Harbor Hospice, a hospice organization primarily based in Texas, aims to provide comfort and dignity to terminally ill patients in accordance with their values and needs. Harbor Hospice’s Central Houston location provides inpatient and outpatient hospice services to patients at the end-of-life in Houston and surrounding areas.
end of life care, spiritual plurality, patient autonomy
As the aging population rises and costs for specialized medical procedures increase in the United States, the need for hospice care is growing. A branch of palliative medicine, hospice provides symptom relief and begins when the patient no longer pursues treatment. In such a setting where medical cure is no longer the primary objective, the care team focuses on providing comfort to terminally ill patients and addressing their spiritual and emotional needs at the end of life.
At Harbor Hospice in Central Houston, providers strive to make the transitional period at the end-of-life as comfortable as possible for patients. Dr. Rebecca Lee, a hospice and palliative care physician at Harbor Hospice in Houston, emphasizes that “everything [the care team and I] do is to provide comfort and maintain quality of life.” Patient autonomy is honored in each decision as she seeks to understand what it means for each patient to live their fullest possible lives. For example, patients at Harbor are able to eat whatever they desire and are allowed to refuse pain medications as they wish. Special requests, such as desires to take cross-country trips, are fulfilled.
Dr. Lee also emphasizes the challenging ethical dilemmas that arise from the ambiguity over the meaning of a “good death.” One common source of issues is the “Do Not Resuscitate”(DNR) Form, a medical order that permits providers to not perform CPR if a patient’s breathing stops. Although CPR can resuscitate a patient, the procedure can be extremely taxing, especially on very sick individuals, and does not guarantee a state of consciousness. While the patient holds the final autonomy in signing the form, Dr. Lee notes that “my job is to provide informed consent” and lay out what each option looks like. Other issues arise when family members disagree over medical decisions, particularly when a patient is no longer lucid. To mitigate these problems, Dr. Lee strongly suggests that families hold important conversations about end-of-life care before a patient is unable to communicate, especially concerning medical power of attorney and DNR orders. In Being Mortal: Medicine and What Happens in the End, surgeon Atul Gawande echoes this sentiment, writing about the importance of having such conversations with family members about the end-of-life if a loved one is facing a terminal illness (Gawande 2014). While they are tough, these discussions are necessary in helping caregivers and providers understand how the patient views a meaningful life.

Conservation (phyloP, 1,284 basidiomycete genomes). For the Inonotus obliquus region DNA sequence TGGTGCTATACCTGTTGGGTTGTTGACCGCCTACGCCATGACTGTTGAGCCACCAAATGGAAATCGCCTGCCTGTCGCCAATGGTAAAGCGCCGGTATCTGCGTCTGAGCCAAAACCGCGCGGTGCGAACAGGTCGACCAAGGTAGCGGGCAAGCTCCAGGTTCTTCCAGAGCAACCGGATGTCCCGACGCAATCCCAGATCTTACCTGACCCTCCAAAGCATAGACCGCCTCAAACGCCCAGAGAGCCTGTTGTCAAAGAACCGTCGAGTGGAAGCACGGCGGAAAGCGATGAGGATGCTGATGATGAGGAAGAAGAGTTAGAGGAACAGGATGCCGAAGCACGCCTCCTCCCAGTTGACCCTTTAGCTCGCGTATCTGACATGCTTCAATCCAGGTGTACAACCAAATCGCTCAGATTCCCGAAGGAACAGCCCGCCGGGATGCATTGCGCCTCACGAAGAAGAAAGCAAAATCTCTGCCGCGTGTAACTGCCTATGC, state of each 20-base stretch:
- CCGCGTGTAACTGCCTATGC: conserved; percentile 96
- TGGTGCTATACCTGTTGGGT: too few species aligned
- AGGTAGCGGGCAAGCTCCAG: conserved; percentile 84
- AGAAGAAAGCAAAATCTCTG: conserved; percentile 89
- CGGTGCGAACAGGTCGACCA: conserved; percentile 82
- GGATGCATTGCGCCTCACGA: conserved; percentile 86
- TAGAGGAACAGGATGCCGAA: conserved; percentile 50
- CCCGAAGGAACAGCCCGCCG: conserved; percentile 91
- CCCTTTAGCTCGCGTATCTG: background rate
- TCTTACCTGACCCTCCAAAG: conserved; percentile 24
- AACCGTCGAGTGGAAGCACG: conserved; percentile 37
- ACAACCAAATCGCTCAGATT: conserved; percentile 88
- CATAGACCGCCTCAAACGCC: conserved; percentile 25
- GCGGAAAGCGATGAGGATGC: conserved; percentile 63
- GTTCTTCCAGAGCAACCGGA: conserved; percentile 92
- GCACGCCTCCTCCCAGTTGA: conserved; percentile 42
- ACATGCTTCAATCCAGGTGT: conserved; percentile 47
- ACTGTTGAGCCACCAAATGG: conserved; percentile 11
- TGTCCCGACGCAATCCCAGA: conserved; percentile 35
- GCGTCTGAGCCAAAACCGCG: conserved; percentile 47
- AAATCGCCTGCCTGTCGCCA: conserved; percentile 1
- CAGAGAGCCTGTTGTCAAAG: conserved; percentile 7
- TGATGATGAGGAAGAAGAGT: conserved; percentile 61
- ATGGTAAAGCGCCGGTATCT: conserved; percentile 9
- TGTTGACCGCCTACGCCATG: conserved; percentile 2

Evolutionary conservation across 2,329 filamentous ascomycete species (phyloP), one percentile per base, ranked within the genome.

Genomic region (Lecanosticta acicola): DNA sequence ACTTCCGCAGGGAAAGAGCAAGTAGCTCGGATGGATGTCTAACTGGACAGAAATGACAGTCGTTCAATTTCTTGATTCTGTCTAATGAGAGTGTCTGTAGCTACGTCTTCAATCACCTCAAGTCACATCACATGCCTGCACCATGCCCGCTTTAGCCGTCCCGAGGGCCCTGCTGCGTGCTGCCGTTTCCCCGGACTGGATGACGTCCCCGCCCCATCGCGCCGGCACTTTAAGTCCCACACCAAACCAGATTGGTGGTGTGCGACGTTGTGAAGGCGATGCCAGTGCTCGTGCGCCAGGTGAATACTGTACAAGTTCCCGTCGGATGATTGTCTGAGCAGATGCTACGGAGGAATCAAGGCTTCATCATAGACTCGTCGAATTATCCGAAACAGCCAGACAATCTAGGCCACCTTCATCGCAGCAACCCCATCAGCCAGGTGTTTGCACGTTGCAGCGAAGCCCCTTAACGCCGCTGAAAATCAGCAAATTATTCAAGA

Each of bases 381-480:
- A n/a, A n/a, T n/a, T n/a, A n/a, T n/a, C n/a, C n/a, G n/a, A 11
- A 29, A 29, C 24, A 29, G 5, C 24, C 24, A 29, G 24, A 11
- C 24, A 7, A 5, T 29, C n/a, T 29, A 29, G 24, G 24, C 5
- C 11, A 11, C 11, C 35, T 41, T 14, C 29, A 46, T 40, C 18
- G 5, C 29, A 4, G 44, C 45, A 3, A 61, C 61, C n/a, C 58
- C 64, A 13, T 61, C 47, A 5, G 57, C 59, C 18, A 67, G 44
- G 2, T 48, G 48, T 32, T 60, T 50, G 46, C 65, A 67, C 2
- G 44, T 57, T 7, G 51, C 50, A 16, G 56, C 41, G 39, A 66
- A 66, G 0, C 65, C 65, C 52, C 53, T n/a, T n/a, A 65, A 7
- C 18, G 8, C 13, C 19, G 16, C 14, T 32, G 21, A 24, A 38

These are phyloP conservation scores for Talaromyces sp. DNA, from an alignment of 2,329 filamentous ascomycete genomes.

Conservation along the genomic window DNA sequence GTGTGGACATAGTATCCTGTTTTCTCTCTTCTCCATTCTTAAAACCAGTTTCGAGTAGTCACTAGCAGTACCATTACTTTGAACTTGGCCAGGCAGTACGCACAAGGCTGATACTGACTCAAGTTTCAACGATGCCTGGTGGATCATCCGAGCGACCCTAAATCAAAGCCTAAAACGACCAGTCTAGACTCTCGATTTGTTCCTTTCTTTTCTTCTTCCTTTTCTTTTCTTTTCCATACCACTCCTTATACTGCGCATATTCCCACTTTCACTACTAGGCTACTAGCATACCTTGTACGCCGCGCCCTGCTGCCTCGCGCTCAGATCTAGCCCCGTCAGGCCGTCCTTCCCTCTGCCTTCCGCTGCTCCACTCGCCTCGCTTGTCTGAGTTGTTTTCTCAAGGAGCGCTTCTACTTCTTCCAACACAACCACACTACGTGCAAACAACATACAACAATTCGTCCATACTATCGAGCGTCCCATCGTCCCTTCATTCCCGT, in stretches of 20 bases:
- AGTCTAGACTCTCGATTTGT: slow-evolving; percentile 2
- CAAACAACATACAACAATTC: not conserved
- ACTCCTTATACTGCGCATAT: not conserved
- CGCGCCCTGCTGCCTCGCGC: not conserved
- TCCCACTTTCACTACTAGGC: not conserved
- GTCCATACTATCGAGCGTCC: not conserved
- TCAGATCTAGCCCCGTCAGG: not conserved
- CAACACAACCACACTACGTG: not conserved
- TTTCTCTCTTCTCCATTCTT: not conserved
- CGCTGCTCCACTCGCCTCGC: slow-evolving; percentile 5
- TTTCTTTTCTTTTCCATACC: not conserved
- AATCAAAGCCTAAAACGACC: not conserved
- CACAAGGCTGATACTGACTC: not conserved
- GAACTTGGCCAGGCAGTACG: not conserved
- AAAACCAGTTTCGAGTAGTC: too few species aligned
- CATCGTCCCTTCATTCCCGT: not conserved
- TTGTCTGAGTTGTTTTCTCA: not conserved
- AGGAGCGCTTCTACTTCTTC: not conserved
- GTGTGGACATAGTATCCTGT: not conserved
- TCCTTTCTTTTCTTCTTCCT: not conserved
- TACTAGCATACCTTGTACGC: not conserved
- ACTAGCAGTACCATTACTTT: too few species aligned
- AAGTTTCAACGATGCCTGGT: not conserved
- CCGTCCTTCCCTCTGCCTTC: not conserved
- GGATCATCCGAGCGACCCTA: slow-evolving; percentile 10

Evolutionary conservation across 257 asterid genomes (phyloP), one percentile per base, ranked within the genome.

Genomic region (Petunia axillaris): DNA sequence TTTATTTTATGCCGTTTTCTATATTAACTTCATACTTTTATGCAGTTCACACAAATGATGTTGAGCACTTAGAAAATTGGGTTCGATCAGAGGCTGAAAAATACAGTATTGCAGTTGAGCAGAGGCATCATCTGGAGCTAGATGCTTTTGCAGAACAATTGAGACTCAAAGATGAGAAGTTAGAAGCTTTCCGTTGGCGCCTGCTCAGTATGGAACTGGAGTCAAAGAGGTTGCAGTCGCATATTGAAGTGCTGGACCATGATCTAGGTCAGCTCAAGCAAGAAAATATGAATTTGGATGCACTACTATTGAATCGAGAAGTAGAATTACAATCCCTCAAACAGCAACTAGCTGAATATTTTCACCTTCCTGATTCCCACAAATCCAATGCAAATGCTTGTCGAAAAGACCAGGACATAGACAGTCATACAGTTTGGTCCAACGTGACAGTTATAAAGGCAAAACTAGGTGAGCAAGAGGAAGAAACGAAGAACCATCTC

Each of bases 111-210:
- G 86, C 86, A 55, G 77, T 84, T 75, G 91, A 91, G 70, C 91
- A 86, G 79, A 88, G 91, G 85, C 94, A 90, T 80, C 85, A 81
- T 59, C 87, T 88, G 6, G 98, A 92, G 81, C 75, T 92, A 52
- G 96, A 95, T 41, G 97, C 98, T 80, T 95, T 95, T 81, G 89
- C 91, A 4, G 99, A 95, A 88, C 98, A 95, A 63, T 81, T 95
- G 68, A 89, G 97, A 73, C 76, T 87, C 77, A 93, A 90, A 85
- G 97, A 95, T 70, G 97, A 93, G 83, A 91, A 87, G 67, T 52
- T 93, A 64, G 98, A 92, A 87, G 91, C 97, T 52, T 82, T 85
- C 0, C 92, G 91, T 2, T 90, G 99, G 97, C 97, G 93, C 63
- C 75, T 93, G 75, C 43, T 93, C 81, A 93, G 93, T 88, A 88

At Harbor, patients often grapple with existential questions and turn toward spirituality as a way to make meaning at the end-of-life. To provide an avenue for patients to discuss these thoughts, Harbor provides a chaplain on-staff who offers spiritual guidance to patients. If a patient is of a different religious denomination, the chaplain arranges for other religious leaders to come in, such as priests, monks, imans, and rabbis. Certain rituals, such as last rites by priests and bell performances by Buddhist monks, can be performed at the hospice center according to the patient’s request. These services are geared toward the beliefs of each patient and emphasize the hospice philosophy that patients should be cared for in all aspects, including their spirituality.
Facing abstract experiences and spiritual questions at the end of life, patients also turn to artistic forms of expression. In Life at the End of Life: Finding Words Beyond Words, Marcia Brennan, who is an artist and professor of art history and religion at Rice University, presents poems, short stories, and visual arts pieces created by patients and their loved ones at the end of life. Through these pieces, patients express uncertainties and suffering, find hope, and make meaning of this transitional period. Some patients at Harbor indeed turn toward these art forms, writing poetry and creating art through which they can hold onto their dignity and find a language to articulate metaphysical and existential questions.
Harbor Hospice’s philosophy embodies the belief that health is not just the absence of a disease, but the maintenance of mental and social well-being. By honoring patient wishes, Harbor advocates for the idea that health should encompass one’s values, fears, goals, and needs or what makes life significant for each individual.
Brennan, Marcia. Life at the End of Life. Chicago: The University of Chicago Press, 2017.
Gawande, Atul. Being Mortal: Medicine and What Matters in the End. New York: Metropolitan Books, Henry Holt and Company, 2014.
Lee, Rebecca. Interview by Anney Tuo. March 18, 2022.